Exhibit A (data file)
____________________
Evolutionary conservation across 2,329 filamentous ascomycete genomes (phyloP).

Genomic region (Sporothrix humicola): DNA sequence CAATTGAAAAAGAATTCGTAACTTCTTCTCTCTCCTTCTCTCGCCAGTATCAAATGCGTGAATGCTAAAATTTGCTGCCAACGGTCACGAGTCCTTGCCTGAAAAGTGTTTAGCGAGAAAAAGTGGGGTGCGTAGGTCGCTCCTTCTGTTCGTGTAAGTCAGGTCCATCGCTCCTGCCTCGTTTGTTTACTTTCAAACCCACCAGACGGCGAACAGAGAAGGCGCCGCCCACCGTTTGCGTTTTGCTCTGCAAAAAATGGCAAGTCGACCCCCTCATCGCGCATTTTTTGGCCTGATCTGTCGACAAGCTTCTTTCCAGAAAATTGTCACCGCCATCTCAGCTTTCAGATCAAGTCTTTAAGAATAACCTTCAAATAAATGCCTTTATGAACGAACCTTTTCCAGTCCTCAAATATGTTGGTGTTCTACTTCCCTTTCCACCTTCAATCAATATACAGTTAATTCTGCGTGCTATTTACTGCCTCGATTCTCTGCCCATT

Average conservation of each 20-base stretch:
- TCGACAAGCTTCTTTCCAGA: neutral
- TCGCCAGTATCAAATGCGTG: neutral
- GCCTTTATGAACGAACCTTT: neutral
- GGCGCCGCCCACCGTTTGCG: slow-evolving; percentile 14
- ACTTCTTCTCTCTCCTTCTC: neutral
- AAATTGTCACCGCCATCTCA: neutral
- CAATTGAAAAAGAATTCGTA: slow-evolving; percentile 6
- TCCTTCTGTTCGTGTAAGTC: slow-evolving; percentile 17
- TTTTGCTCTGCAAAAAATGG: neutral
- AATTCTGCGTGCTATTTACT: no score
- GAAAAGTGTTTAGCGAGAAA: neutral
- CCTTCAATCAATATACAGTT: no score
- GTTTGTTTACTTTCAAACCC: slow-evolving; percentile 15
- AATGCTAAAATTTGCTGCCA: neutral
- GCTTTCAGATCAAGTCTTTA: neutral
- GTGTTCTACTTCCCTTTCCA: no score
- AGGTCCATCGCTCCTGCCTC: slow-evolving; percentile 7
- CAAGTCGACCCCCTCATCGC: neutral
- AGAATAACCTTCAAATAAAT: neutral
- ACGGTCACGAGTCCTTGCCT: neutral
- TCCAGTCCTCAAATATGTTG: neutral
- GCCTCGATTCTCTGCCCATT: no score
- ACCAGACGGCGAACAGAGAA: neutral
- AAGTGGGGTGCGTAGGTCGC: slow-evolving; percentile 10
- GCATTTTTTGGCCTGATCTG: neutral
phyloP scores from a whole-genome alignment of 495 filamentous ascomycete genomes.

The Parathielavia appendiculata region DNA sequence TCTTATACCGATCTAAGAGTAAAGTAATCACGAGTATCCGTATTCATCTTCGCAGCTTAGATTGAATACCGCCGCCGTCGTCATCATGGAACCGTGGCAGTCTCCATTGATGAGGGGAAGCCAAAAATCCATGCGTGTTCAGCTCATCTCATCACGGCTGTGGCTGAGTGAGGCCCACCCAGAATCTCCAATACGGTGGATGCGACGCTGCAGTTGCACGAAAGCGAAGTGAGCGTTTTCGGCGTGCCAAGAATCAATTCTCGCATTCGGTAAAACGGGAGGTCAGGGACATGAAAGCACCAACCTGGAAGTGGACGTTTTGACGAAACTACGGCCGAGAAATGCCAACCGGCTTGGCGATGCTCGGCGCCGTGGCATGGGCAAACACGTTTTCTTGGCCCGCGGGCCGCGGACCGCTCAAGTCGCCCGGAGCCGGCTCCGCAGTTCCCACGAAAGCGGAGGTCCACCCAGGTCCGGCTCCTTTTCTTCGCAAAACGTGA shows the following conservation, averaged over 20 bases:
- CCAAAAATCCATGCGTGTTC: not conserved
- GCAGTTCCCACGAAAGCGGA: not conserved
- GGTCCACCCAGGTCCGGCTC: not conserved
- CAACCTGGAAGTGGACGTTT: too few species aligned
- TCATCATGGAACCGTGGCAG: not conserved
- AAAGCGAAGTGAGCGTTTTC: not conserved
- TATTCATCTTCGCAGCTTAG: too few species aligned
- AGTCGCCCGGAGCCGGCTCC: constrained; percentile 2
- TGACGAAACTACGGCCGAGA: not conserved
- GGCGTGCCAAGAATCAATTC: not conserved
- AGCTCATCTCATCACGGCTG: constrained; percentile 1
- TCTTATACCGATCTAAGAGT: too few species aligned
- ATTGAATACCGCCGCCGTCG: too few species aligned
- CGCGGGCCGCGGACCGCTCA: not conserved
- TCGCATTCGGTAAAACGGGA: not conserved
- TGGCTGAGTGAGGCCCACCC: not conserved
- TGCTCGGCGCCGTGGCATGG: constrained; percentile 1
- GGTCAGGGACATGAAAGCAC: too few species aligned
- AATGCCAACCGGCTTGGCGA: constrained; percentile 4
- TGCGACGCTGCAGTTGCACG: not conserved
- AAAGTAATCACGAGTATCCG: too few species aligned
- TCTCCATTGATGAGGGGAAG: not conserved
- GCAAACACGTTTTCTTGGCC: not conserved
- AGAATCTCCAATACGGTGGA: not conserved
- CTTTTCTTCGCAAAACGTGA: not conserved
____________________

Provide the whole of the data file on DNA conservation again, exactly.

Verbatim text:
Evolutionary conservation across 2,329 filamentous ascomycete genomes (phyloP).

Genomic region (Sporothrix humicola): DNA sequence CAATTGAAAAAGAATTCGTAACTTCTTCTCTCTCCTTCTCTCGCCAGTATCAAATGCGTGAATGCTAAAATTTGCTGCCAACGGTCACGAGTCCTTGCCTGAAAAGTGTTTAGCGAGAAAAAGTGGGGTGCGTAGGTCGCTCCTTCTGTTCGTGTAAGTCAGGTCCATCGCTCCTGCCTCGTTTGTTTACTTTCAAACCCACCAGACGGCGAACAGAGAAGGCGCCGCCCACCGTTTGCGTTTTGCTCTGCAAAAAATGGCAAGTCGACCCCCTCATCGCGCATTTTTTGGCCTGATCTGTCGACAAGCTTCTTTCCAGAAAATTGTCACCGCCATCTCAGCTTTCAGATCAAGTCTTTAAGAATAACCTTCAAATAAATGCCTTTATGAACGAACCTTTTCCAGTCCTCAAATATGTTGGTGTTCTACTTCCCTTTCCACCTTCAATCAATATACAGTTAATTCTGCGTGCTATTTACTGCCTCGATTCTCTGCCCATT

Average conservation of each 20-base stretch:
- TCGACAAGCTTCTTTCCAGA: neutral
- TCGCCAGTATCAAATGCGTG: neutral
- GCCTTTATGAACGAACCTTT: neutral
- GGCGCCGCCCACCGTTTGCG: slow-evolving; percentile 14
- ACTTCTTCTCTCTCCTTCTC: neutral
- AAATTGTCACCGCCATCTCA: neutral
- CAATTGAAAAAGAATTCGTA: slow-evolving; percentile 6
- TCCTTCTGTTCGTGTAAGTC: slow-evolving; percentile 17
- TTTTGCTCTGCAAAAAATGG: neutral
- AATTCTGCGTGCTATTTACT: no score
- GAAAAGTGTTTAGCGAGAAA: neutral
- CCTTCAATCAATATACAGTT: no score
- GTTTGTTTACTTTCAAACCC: slow-evolving; percentile 15
- AATGCTAAAATTTGCTGCCA: neutral
- GCTTTCAGATCAAGTCTTTA: neutral
- GTGTTCTACTTCCCTTTCCA: no score
- AGGTCCATCGCTCCTGCCTC: slow-evolving; percentile 7
- CAAGTCGACCCCCTCATCGC: neutral
- AGAATAACCTTCAAATAAAT: neutral
- ACGGTCACGAGTCCTTGCCT: neutral
- TCCAGTCCTCAAATATGTTG: neutral
- GCCTCGATTCTCTGCCCATT: no score
- ACCAGACGGCGAACAGAGAA: neutral
- AAGTGGGGTGCGTAGGTCGC: slow-evolving; percentile 10
- GCATTTTTTGGCCTGATCTG: neutral
phyloP scores from a whole-genome alignment of 495 filamentous ascomycete genomes.

The Parathielavia appendiculata region DNA sequence TCTTATACCGATCTAAGAGTAAAGTAATCACGAGTATCCGTATTCATCTTCGCAGCTTAGATTGAATACCGCCGCCGTCGTCATCATGGAACCGTGGCAGTCTCCATTGATGAGGGGAAGCCAAAAATCCATGCGTGTTCAGCTCATCTCATCACGGCTGTGGCTGAGTGAGGCCCACCCAGAATCTCCAATACGGTGGATGCGACGCTGCAGTTGCACGAAAGCGAAGTGAGCGTTTTCGGCGTGCCAAGAATCAATTCTCGCATTCGGTAAAACGGGAGGTCAGGGACATGAAAGCACCAACCTGGAAGTGGACGTTTTGACGAAACTACGGCCGAGAAATGCCAACCGGCTTGGCGATGCTCGGCGCCGTGGCATGGGCAAACACGTTTTCTTGGCCCGCGGGCCGCGGACCGCTCAAGTCGCCCGGAGCCGGCTCCGCAGTTCCCACGAAAGCGGAGGTCCACCCAGGTCCGGCTCCTTTTCTTCGCAAAACGTGA shows the following conservation, averaged over 20 bases:
- CCAAAAATCCATGCGTGTTC: not conserved
- GCAGTTCCCACGAAAGCGGA: not conserved
- GGTCCACCCAGGTCCGGCTC: not conserved
- CAACCTGGAAGTGGACGTTT: too few species aligned
- TCATCATGGAACCGTGGCAG: not conserved
- AAAGCGAAGTGAGCGTTTTC: not conserved
- TATTCATCTTCGCAGCTTAG: too few species aligned
- AGTCGCCCGGAGCCGGCTCC: constrained; percentile 2
- TGACGAAACTACGGCCGAGA: not conserved
- GGCGTGCCAAGAATCAATTC: not conserved
- AGCTCATCTCATCACGGCTG: constrained; percentile 1
- TCTTATACCGATCTAAGAGT: too few species aligned
- ATTGAATACCGCCGCCGTCG: too few species aligned
- CGCGGGCCGCGGACCGCTCA: not conserved
- TCGCATTCGGTAAAACGGGA: not conserved
- TGGCTGAGTGAGGCCCACCC: not conserved
- TGCTCGGCGCCGTGGCATGG: constrained; percentile 1
- GGTCAGGGACATGAAAGCAC: too few species aligned
- AATGCCAACCGGCTTGGCGA: constrained; percentile 4
- TGCGACGCTGCAGTTGCACG: not conserved
- AAAGTAATCACGAGTATCCG: too few species aligned
- TCTCCATTGATGAGGGGAAG: not conserved
- GCAAACACGTTTTCTTGGCC: not conserved
- AGAATCTCCAATACGGTGGA: not conserved
- CTTTTCTTCGCAAAACGTGA: not conserved